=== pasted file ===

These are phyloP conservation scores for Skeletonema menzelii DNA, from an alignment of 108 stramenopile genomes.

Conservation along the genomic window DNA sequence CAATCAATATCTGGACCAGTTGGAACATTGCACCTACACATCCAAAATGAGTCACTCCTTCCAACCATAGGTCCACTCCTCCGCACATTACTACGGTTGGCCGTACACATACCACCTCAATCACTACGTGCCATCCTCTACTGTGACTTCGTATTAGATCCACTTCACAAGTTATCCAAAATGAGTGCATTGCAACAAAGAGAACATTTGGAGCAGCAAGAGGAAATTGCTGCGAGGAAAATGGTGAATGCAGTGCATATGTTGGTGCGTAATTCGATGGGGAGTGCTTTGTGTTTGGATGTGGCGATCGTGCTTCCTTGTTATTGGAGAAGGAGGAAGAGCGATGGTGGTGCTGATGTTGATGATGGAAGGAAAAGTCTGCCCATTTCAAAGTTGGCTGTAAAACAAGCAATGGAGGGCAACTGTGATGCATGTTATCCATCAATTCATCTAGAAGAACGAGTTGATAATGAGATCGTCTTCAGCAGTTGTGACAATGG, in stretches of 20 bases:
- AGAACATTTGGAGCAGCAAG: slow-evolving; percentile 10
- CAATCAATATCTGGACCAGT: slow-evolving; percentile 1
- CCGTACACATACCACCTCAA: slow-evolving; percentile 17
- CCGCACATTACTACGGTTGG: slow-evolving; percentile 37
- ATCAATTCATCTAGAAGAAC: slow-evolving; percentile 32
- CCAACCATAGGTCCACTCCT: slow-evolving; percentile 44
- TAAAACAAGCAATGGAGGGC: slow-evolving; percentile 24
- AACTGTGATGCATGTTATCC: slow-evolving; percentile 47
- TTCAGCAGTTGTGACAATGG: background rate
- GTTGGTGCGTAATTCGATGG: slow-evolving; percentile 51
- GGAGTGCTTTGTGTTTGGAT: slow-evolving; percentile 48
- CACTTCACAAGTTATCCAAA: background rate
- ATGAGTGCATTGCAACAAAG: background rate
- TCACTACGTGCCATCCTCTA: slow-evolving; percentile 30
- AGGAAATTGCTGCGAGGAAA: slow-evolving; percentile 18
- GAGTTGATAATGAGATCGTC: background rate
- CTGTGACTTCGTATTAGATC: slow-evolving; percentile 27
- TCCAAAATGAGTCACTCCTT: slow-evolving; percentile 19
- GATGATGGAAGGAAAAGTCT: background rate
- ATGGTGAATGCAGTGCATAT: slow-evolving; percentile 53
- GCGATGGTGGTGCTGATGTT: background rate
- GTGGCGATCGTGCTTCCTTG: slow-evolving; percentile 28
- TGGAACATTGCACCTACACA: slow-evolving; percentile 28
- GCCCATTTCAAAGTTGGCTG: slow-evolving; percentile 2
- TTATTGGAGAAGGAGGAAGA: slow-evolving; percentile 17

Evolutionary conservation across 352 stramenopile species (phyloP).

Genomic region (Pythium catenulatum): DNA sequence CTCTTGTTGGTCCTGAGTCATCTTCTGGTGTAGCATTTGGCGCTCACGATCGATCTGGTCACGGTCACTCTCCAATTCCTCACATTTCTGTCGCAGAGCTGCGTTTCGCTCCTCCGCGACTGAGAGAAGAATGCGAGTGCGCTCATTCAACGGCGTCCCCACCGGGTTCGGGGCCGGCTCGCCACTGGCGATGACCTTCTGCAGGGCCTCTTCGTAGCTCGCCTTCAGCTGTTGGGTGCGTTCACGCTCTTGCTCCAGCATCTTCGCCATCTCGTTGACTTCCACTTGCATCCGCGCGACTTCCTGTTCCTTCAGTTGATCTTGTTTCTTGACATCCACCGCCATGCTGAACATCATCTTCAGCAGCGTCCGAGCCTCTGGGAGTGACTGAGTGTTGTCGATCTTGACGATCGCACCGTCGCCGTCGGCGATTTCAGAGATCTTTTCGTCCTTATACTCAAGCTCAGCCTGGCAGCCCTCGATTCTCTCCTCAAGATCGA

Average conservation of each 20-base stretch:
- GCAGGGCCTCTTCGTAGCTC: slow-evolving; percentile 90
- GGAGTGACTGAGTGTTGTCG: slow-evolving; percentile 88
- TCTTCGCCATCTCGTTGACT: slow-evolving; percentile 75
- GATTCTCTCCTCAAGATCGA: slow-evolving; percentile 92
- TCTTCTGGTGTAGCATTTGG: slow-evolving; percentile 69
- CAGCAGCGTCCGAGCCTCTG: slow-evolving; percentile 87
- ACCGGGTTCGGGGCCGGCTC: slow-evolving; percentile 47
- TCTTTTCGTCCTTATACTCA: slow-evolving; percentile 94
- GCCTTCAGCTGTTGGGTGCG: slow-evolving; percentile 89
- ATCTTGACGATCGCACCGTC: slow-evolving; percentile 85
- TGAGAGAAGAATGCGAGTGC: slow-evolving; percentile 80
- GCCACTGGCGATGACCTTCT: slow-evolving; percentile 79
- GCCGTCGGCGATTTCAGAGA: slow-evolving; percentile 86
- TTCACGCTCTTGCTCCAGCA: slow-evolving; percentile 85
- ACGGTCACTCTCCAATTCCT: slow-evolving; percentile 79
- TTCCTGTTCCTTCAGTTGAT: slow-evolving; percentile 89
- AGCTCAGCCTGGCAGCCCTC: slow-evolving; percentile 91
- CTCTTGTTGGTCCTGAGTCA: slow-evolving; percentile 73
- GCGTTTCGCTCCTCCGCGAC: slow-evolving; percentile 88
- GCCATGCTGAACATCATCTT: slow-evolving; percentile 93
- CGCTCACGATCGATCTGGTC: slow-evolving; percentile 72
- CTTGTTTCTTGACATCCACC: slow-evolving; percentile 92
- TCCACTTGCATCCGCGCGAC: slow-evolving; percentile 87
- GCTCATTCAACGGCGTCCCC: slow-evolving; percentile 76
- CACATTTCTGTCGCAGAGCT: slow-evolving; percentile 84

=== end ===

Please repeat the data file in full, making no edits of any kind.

These are phyloP conservation scores for Skeletonema menzelii DNA, from an alignment of 108 stramenopile genomes.

Conservation along the genomic window DNA sequence CAATCAATATCTGGACCAGTTGGAACATTGCACCTACACATCCAAAATGAGTCACTCCTTCCAACCATAGGTCCACTCCTCCGCACATTACTACGGTTGGCCGTACACATACCACCTCAATCACTACGTGCCATCCTCTACTGTGACTTCGTATTAGATCCACTTCACAAGTTATCCAAAATGAGTGCATTGCAACAAAGAGAACATTTGGAGCAGCAAGAGGAAATTGCTGCGAGGAAAATGGTGAATGCAGTGCATATGTTGGTGCGTAATTCGATGGGGAGTGCTTTGTGTTTGGATGTGGCGATCGTGCTTCCTTGTTATTGGAGAAGGAGGAAGAGCGATGGTGGTGCTGATGTTGATGATGGAAGGAAAAGTCTGCCCATTTCAAAGTTGGCTGTAAAACAAGCAATGGAGGGCAACTGTGATGCATGTTATCCATCAATTCATCTAGAAGAACGAGTTGATAATGAGATCGTCTTCAGCAGTTGTGACAATGG, in stretches of 20 bases:
- AGAACATTTGGAGCAGCAAG: slow-evolving; percentile 10
- CAATCAATATCTGGACCAGT: slow-evolving; percentile 1
- CCGTACACATACCACCTCAA: slow-evolving; percentile 17
- CCGCACATTACTACGGTTGG: slow-evolving; percentile 37
- ATCAATTCATCTAGAAGAAC: slow-evolving; percentile 32
- CCAACCATAGGTCCACTCCT: slow-evolving; percentile 44
- TAAAACAAGCAATGGAGGGC: slow-evolving; percentile 24
- AACTGTGATGCATGTTATCC: slow-evolving; percentile 47
- TTCAGCAGTTGTGACAATGG: background rate
- GTTGGTGCGTAATTCGATGG: slow-evolving; percentile 51
- GGAGTGCTTTGTGTTTGGAT: slow-evolving; percentile 48
- CACTTCACAAGTTATCCAAA: background rate
- ATGAGTGCATTGCAACAAAG: background rate
- TCACTACGTGCCATCCTCTA: slow-evolving; percentile 30
- AGGAAATTGCTGCGAGGAAA: slow-evolving; percentile 18
- GAGTTGATAATGAGATCGTC: background rate
- CTGTGACTTCGTATTAGATC: slow-evolving; percentile 27
- TCCAAAATGAGTCACTCCTT: slow-evolving; percentile 19
- GATGATGGAAGGAAAAGTCT: background rate
- ATGGTGAATGCAGTGCATAT: slow-evolving; percentile 53
- GCGATGGTGGTGCTGATGTT: background rate
- GTGGCGATCGTGCTTCCTTG: slow-evolving; percentile 28
- TGGAACATTGCACCTACACA: slow-evolving; percentile 28
- GCCCATTTCAAAGTTGGCTG: slow-evolving; percentile 2
- TTATTGGAGAAGGAGGAAGA: slow-evolving; percentile 17

Evolutionary conservation across 352 stramenopile species (phyloP).

Genomic region (Pythium catenulatum): DNA sequence CTCTTGTTGGTCCTGAGTCATCTTCTGGTGTAGCATTTGGCGCTCACGATCGATCTGGTCACGGTCACTCTCCAATTCCTCACATTTCTGTCGCAGAGCTGCGTTTCGCTCCTCCGCGACTGAGAGAAGAATGCGAGTGCGCTCATTCAACGGCGTCCCCACCGGGTTCGGGGCCGGCTCGCCACTGGCGATGACCTTCTGCAGGGCCTCTTCGTAGCTCGCCTTCAGCTGTTGGGTGCGTTCACGCTCTTGCTCCAGCATCTTCGCCATCTCGTTGACTTCCACTTGCATCCGCGCGACTTCCTGTTCCTTCAGTTGATCTTGTTTCTTGACATCCACCGCCATGCTGAACATCATCTTCAGCAGCGTCCGAGCCTCTGGGAGTGACTGAGTGTTGTCGATCTTGACGATCGCACCGTCGCCGTCGGCGATTTCAGAGATCTTTTCGTCCTTATACTCAAGCTCAGCCTGGCAGCCCTCGATTCTCTCCTCAAGATCGA

Average conservation of each 20-base stretch:
- GCAGGGCCTCTTCGTAGCTC: slow-evolving; percentile 90
- GGAGTGACTGAGTGTTGTCG: slow-evolving; percentile 88
- TCTTCGCCATCTCGTTGACT: slow-evolving; percentile 75
- GATTCTCTCCTCAAGATCGA: slow-evolving; percentile 92
- TCTTCTGGTGTAGCATTTGG: slow-evolving; percentile 69
- CAGCAGCGTCCGAGCCTCTG: slow-evolving; percentile 87
- ACCGGGTTCGGGGCCGGCTC: slow-evolving; percentile 47
- TCTTTTCGTCCTTATACTCA: slow-evolving; percentile 94
- GCCTTCAGCTGTTGGGTGCG: slow-evolving; percentile 89
- ATCTTGACGATCGCACCGTC: slow-evolving; percentile 85
- TGAGAGAAGAATGCGAGTGC: slow-evolving; percentile 80
- GCCACTGGCGATGACCTTCT: slow-evolving; percentile 79
- GCCGTCGGCGATTTCAGAGA: slow-evolving; percentile 86
- TTCACGCTCTTGCTCCAGCA: slow-evolving; percentile 85
- ACGGTCACTCTCCAATTCCT: slow-evolving; percentile 79
- TTCCTGTTCCTTCAGTTGAT: slow-evolving; percentile 89
- AGCTCAGCCTGGCAGCCCTC: slow-evolving; percentile 91
- CTCTTGTTGGTCCTGAGTCA: slow-evolving; percentile 73
- GCGTTTCGCTCCTCCGCGAC: slow-evolving; percentile 88
- GCCATGCTGAACATCATCTT: slow-evolving; percentile 93
- CGCTCACGATCGATCTGGTC: slow-evolving; percentile 72
- CTTGTTTCTTGACATCCACC: slow-evolving; percentile 92
- TCCACTTGCATCCGCGCGAC: slow-evolving; percentile 87
- GCTCATTCAACGGCGTCCCC: slow-evolving; percentile 76
- CACATTTCTGTCGCAGAGCT: slow-evolving; percentile 84